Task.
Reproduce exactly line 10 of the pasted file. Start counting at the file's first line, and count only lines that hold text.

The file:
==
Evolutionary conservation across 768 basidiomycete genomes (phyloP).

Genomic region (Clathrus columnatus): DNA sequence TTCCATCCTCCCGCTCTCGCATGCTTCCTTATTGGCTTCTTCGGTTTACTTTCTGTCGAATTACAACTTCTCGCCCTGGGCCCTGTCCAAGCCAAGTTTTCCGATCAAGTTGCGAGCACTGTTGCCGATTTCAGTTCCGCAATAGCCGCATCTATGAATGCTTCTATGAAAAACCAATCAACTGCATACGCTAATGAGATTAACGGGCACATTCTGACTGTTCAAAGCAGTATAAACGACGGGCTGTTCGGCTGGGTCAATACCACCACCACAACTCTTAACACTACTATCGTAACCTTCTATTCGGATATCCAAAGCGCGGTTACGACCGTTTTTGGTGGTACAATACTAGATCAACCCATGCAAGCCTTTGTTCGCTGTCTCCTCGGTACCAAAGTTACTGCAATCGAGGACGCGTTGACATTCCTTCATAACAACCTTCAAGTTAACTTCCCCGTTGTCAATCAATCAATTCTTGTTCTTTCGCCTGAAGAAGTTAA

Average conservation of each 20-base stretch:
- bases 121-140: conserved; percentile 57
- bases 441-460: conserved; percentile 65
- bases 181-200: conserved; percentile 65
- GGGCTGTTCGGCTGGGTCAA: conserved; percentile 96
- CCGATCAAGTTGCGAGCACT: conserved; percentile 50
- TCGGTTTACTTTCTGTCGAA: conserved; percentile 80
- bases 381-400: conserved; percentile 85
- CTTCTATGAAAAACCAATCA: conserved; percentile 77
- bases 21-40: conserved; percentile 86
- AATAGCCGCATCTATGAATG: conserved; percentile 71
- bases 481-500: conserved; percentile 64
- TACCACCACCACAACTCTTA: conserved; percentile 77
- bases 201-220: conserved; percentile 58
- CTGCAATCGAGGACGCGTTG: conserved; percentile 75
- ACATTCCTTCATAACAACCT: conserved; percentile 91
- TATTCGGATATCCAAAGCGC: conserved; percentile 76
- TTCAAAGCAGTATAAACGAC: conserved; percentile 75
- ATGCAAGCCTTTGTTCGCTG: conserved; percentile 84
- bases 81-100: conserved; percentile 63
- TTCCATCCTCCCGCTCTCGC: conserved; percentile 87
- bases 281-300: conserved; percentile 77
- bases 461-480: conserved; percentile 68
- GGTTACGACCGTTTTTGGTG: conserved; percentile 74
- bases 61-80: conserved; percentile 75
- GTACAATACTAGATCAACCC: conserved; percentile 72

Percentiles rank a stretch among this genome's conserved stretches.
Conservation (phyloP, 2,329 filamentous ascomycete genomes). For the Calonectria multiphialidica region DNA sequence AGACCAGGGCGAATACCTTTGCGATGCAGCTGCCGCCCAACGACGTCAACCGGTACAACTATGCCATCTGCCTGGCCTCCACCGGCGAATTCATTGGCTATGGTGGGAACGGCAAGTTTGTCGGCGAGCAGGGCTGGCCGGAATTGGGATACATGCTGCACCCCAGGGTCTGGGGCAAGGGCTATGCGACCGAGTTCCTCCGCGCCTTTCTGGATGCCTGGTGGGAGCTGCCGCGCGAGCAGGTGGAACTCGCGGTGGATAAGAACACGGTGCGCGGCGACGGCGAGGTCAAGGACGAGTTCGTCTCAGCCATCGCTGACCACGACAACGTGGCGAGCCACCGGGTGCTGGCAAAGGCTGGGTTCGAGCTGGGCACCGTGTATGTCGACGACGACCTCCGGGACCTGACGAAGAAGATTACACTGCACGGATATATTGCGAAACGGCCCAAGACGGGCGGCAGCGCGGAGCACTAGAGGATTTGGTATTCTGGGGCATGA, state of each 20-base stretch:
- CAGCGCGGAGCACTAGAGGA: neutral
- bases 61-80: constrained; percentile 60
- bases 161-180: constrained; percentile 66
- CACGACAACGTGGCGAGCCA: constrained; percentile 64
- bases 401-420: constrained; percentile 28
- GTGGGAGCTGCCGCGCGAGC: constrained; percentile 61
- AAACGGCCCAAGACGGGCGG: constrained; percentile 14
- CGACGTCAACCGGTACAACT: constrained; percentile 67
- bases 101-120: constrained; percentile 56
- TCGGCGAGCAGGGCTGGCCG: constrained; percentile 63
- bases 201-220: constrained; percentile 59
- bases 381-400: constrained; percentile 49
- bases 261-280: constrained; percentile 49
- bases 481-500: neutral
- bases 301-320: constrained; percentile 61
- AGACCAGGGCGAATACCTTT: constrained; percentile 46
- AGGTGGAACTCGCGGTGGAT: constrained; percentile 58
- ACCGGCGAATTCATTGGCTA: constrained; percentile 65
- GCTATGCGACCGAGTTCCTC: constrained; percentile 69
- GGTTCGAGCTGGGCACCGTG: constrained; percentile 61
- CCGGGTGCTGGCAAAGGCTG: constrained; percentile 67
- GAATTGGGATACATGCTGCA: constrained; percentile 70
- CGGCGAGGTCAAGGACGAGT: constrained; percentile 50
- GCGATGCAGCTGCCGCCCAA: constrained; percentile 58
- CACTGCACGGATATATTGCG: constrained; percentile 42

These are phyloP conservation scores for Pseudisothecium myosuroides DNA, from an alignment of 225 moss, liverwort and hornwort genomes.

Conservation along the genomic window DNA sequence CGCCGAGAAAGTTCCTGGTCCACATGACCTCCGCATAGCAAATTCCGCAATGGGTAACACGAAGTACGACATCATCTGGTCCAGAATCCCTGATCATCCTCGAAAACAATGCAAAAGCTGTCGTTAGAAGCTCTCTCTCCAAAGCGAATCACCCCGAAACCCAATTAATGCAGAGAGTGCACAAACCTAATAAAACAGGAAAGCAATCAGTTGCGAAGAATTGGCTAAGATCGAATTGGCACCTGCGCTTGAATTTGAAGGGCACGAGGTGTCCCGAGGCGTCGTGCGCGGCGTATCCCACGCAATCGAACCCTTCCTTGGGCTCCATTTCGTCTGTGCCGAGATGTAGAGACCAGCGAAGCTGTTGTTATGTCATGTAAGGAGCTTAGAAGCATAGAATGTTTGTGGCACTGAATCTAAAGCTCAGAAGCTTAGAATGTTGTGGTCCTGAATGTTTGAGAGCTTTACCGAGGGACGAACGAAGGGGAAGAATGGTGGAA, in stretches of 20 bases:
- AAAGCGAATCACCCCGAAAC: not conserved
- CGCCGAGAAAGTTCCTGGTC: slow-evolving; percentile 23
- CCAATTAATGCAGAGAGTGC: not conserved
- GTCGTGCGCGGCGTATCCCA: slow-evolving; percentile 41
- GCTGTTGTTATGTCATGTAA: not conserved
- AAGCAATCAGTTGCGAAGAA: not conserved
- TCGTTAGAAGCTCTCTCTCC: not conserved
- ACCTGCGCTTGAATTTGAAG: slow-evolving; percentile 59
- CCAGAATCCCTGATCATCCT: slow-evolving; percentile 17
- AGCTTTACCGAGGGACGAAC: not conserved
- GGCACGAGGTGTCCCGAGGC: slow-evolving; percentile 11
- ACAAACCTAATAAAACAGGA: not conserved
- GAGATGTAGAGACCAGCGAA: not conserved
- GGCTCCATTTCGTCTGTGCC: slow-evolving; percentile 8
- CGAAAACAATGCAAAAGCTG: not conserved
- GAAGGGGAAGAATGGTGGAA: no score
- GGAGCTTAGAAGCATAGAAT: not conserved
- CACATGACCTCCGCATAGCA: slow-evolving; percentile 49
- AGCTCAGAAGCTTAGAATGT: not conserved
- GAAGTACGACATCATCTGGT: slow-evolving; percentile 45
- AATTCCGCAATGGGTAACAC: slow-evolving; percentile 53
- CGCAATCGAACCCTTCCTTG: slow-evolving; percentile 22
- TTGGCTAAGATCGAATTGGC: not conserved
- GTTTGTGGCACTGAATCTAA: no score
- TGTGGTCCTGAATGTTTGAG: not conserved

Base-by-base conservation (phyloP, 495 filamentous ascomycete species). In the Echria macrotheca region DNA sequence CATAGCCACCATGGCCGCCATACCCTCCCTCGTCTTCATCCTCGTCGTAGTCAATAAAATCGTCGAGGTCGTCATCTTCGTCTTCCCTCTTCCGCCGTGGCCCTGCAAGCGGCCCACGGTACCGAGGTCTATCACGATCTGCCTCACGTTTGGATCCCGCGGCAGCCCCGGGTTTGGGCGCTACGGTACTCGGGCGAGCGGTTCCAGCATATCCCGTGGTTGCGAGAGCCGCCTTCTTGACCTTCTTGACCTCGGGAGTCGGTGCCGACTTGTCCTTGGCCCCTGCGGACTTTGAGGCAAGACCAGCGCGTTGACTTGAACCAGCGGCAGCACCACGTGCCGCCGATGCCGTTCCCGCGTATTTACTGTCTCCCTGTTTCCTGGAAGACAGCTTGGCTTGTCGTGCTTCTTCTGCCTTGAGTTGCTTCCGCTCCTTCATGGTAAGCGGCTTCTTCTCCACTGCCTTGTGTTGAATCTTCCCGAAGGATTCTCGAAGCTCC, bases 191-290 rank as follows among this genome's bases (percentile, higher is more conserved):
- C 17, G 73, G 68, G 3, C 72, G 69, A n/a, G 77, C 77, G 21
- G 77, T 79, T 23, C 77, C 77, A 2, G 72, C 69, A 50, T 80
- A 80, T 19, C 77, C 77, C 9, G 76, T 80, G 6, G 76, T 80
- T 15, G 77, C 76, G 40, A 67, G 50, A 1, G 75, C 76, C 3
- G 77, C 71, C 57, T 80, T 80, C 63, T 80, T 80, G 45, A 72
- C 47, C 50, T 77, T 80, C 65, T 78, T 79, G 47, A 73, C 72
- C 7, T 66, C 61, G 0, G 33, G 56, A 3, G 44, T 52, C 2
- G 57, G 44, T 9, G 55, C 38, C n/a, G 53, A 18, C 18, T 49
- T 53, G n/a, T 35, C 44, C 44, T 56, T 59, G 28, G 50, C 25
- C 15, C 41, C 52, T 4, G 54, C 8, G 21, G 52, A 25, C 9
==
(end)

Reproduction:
- bases 381-400: conserved; percentile 85